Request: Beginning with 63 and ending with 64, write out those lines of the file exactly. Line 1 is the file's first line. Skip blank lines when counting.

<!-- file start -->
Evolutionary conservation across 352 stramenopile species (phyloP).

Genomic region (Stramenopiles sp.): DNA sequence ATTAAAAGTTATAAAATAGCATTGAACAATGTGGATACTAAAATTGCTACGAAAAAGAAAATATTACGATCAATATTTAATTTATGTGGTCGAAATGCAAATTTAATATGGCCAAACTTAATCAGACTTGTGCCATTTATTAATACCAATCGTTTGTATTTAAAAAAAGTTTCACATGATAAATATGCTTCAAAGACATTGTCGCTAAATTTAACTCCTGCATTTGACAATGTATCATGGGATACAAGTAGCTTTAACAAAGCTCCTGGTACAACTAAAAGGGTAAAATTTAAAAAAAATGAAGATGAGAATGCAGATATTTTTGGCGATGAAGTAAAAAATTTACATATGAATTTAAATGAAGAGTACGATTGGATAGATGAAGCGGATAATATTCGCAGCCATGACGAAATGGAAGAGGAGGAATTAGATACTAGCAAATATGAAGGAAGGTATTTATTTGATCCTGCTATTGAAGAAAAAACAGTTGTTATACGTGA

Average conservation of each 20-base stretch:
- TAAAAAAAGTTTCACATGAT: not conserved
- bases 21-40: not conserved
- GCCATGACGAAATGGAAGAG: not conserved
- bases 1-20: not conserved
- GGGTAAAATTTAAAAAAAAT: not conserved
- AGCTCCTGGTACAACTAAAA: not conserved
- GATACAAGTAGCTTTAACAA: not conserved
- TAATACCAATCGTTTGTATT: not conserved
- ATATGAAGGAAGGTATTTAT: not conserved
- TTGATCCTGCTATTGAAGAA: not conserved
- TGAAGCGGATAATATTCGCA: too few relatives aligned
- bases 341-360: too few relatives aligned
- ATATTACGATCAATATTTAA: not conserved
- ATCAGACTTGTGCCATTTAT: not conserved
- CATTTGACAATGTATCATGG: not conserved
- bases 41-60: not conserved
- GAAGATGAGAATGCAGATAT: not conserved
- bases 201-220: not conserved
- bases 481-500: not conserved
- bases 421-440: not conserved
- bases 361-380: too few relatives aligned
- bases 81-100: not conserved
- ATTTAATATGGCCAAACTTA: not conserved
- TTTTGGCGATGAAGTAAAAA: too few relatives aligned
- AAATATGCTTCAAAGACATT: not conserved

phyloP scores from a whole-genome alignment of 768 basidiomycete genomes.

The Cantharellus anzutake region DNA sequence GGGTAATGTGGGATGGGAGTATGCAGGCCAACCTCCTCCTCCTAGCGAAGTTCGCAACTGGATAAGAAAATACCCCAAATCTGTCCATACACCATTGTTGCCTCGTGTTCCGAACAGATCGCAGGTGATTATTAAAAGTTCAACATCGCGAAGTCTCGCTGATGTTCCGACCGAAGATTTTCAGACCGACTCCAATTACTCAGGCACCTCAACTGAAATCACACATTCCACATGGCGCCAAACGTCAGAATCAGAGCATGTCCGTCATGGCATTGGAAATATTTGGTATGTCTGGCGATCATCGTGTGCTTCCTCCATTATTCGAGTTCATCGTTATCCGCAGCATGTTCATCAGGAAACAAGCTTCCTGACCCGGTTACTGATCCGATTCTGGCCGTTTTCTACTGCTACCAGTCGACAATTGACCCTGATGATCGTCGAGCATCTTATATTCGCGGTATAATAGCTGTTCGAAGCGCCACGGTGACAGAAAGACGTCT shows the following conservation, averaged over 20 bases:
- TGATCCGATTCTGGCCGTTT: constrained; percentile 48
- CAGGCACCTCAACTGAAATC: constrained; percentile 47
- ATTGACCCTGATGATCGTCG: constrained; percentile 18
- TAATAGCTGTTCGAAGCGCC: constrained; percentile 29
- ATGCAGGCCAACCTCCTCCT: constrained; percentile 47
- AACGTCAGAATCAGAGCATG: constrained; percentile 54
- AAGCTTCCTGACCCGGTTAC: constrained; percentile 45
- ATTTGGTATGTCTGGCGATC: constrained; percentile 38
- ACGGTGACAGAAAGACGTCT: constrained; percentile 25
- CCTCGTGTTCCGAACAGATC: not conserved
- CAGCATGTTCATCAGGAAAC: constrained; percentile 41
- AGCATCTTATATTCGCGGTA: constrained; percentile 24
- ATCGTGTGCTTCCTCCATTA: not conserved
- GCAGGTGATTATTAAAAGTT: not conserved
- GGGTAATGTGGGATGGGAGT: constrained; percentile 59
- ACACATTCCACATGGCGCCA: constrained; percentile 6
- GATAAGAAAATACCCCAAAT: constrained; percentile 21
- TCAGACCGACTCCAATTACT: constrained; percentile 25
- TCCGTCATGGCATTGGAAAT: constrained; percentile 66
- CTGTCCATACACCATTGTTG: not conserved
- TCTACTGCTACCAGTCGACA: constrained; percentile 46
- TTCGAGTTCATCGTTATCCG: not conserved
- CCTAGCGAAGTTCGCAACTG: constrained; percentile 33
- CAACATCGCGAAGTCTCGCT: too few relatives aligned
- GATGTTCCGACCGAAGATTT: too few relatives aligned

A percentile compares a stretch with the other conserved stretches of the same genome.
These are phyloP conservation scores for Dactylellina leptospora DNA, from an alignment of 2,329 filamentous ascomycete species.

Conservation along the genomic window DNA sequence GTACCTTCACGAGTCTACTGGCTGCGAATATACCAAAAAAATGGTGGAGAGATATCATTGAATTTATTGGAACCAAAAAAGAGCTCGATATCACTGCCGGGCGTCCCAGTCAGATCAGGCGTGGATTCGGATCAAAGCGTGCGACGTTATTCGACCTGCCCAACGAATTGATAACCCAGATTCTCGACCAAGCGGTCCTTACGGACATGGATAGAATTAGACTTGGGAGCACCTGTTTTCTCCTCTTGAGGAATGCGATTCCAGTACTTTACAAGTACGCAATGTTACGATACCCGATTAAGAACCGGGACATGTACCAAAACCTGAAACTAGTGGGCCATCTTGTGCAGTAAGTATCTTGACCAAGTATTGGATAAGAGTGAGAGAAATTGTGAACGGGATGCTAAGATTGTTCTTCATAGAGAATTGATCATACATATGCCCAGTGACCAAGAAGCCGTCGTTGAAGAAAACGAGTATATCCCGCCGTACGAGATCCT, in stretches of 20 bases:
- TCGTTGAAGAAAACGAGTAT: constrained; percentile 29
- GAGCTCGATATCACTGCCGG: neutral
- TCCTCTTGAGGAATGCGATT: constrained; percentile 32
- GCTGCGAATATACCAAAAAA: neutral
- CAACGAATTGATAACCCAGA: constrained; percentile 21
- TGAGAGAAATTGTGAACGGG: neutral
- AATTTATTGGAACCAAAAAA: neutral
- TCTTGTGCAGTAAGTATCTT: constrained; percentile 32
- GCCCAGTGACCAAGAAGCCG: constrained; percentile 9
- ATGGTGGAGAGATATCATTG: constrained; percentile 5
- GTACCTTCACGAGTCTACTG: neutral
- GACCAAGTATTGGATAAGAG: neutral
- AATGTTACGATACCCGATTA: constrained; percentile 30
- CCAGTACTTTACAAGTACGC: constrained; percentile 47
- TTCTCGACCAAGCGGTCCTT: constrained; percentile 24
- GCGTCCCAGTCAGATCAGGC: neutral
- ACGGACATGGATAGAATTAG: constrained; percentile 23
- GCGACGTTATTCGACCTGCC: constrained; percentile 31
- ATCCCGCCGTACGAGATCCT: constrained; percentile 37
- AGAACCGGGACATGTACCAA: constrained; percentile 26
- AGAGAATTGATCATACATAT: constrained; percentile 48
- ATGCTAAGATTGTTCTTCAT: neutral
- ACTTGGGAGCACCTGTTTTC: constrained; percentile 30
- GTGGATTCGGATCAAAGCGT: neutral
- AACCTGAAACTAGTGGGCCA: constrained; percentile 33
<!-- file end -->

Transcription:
- CAACGAATTGATAACCCAGA: constrained; percentile 21
- TGAGAGAAATTGTGAACGGG: neutral